Dakhmeh

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Toby Press, 2003 - Fiction - 189 pages
1 Review
An idealistic young man driven by nostalgia and romantic notions of the country he left as a child, Arash returns to Iran to start a new life and do his share to help rebuild the country. As he explores the streets of Tehran, he finds a society plagued by contradictions and confronts a disgruntled and cynical populace for whom the promises of the Revolution never materialized. With dwindling resources, yet still passionate about finding some way to make a difference to his people, he moves from hotels to dormitories, and finally, to the streets. Binding himself paralyzed in the face of a system he cannot change, he thinks up a way to pass on his message of rebellion, but in an ever vigilant society, this gesture of defiance comes to the attention of the authorities and leads to his imprisonment in the notorious Evin prison. In this moving and often disturbing novel, Naveed Noori paints a dark and foreboding picture of the harsh realities of life in the Islamic Republic.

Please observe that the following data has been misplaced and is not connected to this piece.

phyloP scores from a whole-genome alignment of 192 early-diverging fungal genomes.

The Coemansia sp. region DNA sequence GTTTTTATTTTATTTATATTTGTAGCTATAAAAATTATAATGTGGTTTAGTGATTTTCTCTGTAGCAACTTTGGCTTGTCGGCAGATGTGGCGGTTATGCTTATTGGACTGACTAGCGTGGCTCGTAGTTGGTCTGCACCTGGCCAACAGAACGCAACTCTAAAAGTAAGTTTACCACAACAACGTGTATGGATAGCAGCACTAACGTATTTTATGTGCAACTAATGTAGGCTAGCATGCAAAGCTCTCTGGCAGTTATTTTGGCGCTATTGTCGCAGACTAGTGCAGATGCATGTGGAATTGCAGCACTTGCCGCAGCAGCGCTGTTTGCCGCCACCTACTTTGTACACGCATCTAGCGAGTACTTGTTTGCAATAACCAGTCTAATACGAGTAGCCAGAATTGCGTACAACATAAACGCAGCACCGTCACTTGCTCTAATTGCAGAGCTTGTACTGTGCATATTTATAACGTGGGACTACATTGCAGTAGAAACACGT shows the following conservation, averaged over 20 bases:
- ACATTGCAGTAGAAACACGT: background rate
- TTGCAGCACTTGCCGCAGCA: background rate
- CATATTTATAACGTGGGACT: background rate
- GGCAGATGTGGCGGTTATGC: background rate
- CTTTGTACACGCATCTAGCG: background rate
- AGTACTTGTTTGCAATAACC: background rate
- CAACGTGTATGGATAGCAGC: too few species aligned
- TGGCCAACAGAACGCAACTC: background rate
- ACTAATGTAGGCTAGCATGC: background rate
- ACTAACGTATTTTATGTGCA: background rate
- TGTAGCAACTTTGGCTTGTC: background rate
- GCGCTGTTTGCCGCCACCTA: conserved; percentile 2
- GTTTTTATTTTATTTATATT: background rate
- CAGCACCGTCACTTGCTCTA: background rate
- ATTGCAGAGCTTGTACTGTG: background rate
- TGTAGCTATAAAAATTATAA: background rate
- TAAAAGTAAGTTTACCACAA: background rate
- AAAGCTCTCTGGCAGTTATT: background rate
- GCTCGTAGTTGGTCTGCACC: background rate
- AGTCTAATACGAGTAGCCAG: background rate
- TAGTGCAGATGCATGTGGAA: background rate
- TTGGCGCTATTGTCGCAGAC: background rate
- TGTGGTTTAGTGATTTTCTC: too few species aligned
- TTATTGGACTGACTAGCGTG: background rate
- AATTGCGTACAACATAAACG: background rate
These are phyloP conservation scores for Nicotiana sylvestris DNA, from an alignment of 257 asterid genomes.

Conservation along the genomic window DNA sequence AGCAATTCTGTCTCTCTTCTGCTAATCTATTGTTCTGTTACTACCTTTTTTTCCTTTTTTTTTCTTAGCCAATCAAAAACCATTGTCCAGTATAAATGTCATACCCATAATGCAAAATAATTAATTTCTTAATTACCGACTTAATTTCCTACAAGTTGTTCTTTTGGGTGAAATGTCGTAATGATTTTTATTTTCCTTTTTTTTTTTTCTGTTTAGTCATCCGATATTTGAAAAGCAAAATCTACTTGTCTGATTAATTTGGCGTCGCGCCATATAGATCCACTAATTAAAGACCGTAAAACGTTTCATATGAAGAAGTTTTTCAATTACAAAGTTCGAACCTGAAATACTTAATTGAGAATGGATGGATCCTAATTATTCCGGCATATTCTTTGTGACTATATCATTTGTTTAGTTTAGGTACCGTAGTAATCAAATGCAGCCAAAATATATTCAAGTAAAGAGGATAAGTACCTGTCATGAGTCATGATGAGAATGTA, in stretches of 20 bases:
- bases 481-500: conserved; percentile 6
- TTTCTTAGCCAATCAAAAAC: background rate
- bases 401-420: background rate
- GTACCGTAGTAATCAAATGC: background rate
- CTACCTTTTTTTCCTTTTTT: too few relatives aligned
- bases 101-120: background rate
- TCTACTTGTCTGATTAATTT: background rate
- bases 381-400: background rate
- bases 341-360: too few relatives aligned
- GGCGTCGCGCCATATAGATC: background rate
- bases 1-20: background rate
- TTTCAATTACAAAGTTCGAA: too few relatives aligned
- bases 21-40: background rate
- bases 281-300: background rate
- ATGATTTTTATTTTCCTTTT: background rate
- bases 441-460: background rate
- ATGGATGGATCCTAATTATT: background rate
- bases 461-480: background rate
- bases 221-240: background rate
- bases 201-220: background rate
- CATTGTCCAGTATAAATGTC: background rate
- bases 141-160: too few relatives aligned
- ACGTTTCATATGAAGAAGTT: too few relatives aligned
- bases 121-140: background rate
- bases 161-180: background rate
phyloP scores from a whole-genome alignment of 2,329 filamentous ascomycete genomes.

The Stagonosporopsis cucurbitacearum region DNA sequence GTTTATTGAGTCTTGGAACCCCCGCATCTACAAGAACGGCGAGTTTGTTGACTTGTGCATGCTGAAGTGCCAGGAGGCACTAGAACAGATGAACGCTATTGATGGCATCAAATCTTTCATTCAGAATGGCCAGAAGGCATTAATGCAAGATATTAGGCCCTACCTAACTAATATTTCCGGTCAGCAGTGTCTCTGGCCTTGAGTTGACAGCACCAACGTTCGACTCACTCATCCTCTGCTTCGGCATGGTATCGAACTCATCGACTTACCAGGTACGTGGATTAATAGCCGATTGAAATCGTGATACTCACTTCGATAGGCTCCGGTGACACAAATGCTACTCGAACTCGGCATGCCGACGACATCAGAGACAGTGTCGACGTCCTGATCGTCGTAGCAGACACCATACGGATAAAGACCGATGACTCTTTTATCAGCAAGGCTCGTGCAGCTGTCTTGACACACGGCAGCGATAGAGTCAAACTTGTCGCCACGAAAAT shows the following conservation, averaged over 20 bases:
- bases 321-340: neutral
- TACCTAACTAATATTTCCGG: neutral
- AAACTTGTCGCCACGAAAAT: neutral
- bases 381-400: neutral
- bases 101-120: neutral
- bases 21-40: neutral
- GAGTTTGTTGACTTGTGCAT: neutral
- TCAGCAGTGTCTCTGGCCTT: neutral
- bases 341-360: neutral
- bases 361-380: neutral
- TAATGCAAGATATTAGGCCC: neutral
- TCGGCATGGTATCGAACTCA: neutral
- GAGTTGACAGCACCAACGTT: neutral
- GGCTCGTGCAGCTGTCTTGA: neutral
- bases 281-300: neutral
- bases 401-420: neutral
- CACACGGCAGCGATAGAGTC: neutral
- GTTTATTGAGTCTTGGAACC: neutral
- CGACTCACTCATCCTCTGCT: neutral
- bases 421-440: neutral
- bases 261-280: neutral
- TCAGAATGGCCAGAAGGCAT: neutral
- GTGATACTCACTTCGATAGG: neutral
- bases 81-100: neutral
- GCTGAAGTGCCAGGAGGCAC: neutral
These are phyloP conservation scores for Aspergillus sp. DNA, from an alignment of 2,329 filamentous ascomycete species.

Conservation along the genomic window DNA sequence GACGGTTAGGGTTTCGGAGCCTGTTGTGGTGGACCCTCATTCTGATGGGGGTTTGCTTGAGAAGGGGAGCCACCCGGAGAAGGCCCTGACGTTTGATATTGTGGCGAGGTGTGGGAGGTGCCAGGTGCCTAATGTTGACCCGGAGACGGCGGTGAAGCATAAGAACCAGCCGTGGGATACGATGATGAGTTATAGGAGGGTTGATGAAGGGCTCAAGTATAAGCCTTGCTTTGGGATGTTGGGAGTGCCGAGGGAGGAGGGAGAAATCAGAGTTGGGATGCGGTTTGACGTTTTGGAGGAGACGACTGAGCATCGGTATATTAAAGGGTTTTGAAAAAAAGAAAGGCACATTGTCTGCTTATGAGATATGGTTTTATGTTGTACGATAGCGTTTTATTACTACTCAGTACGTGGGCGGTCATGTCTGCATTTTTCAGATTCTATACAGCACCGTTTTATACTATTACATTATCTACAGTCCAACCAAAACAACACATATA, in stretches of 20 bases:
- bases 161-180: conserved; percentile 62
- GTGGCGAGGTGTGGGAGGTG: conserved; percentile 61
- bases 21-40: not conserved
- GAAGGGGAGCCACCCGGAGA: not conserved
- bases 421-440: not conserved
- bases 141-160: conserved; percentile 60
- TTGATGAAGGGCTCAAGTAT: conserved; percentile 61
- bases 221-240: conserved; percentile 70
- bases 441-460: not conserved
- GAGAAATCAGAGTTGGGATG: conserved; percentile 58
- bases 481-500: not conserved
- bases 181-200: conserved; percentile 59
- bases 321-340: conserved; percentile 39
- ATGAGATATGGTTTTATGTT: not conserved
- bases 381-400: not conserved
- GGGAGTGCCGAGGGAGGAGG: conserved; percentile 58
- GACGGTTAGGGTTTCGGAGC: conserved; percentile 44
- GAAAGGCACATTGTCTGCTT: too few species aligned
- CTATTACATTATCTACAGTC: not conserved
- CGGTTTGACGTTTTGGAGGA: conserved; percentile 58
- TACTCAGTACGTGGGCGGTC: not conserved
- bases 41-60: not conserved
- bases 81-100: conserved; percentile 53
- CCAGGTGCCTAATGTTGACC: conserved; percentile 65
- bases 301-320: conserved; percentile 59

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Dakhmeh

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Intertwining a third-person narration with his protagonist's journal entries, the pseudonymous Noori tells the tale of an Iranian-born American named Arash who returns to spend the rest of his life ... Read full review

Contents

Section 1
1
Section 2
10
Section 3
19
Copyright

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About the author (2003)

Naveed Noori is the nom de plume of this unusual and intriguing new writer.

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